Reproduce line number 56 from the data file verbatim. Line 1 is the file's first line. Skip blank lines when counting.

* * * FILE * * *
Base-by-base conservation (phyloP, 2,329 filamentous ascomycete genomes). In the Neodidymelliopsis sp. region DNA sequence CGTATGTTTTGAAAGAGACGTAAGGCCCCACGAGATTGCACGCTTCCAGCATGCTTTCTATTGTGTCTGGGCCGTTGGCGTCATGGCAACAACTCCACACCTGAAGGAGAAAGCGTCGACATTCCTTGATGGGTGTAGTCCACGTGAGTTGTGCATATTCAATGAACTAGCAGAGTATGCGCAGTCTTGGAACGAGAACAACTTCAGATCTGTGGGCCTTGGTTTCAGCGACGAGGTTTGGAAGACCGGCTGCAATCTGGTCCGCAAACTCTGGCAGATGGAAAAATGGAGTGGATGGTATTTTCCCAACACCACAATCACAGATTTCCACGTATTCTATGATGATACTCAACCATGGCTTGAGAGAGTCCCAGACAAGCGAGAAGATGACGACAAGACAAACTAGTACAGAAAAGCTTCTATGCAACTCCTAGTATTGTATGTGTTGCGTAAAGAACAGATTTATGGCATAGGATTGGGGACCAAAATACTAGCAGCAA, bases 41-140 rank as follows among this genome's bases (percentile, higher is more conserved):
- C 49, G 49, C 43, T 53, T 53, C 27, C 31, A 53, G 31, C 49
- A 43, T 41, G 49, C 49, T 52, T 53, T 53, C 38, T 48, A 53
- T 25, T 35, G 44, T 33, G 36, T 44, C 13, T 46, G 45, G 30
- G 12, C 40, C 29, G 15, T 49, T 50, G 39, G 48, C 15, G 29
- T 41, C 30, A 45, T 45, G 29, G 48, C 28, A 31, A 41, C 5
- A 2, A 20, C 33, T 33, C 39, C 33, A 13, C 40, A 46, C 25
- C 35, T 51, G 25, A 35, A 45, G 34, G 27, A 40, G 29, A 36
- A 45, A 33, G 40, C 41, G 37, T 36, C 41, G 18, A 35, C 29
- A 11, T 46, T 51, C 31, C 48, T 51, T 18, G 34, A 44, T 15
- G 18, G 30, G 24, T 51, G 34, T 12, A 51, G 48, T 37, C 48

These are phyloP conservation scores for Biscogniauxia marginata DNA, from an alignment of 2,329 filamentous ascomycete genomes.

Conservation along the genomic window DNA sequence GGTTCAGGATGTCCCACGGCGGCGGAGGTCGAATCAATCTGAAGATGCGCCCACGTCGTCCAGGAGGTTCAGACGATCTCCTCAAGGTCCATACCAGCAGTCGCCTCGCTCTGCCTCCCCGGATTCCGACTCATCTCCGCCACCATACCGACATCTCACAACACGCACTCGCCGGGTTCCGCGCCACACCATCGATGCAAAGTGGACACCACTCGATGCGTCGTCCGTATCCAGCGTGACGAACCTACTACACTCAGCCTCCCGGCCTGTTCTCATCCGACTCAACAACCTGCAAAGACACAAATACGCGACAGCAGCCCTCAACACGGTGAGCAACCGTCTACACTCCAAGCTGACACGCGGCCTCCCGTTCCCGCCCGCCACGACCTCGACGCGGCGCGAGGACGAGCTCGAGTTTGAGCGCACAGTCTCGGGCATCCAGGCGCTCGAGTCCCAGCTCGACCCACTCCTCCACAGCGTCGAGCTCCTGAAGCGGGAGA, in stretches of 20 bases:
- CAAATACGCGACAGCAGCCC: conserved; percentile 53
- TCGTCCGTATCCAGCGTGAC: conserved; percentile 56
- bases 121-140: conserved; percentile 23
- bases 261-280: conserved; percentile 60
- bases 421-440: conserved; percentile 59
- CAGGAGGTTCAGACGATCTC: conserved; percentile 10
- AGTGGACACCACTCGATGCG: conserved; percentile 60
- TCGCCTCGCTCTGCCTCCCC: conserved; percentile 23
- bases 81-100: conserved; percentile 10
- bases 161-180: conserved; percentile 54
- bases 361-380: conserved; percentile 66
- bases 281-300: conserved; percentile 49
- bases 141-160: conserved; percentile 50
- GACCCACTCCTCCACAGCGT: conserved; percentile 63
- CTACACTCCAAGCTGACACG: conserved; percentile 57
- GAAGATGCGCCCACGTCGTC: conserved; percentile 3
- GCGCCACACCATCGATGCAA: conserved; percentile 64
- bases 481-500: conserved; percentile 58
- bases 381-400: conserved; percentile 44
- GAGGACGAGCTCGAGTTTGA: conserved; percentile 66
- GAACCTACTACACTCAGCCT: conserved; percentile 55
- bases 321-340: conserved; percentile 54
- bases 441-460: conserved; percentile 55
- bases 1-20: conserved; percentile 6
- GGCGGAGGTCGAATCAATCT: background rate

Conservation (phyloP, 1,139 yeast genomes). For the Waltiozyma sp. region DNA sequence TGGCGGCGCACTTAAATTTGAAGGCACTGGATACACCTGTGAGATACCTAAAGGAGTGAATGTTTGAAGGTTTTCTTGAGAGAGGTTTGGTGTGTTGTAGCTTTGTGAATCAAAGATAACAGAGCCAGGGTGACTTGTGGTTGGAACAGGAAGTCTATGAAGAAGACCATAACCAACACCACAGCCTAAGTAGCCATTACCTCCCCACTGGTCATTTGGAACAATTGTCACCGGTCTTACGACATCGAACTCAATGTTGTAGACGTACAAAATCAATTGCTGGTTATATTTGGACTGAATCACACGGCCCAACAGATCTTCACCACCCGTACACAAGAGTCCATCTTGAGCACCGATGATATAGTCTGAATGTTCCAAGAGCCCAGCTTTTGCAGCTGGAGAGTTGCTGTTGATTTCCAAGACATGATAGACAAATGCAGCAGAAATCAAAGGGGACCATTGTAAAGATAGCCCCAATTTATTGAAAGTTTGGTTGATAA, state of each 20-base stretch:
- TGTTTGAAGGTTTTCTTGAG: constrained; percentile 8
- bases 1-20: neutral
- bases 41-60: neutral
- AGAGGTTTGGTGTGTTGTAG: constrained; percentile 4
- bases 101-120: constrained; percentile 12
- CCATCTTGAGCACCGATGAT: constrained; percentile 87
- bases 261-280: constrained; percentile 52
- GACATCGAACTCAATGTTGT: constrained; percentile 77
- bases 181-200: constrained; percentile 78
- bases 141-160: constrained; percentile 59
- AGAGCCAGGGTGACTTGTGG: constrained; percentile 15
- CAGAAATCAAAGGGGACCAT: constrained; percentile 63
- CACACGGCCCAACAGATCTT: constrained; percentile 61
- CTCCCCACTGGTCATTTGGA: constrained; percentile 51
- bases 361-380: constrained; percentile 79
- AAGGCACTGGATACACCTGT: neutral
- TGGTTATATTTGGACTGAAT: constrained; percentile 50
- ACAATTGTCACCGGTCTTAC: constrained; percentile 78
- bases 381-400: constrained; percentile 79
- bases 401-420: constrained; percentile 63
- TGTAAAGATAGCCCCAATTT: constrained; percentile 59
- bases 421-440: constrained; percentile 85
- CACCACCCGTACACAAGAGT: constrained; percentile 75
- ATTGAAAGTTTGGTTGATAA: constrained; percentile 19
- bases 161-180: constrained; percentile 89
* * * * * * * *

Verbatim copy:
- TGGTTATATTTGGACTGAAT: constrained; percentile 50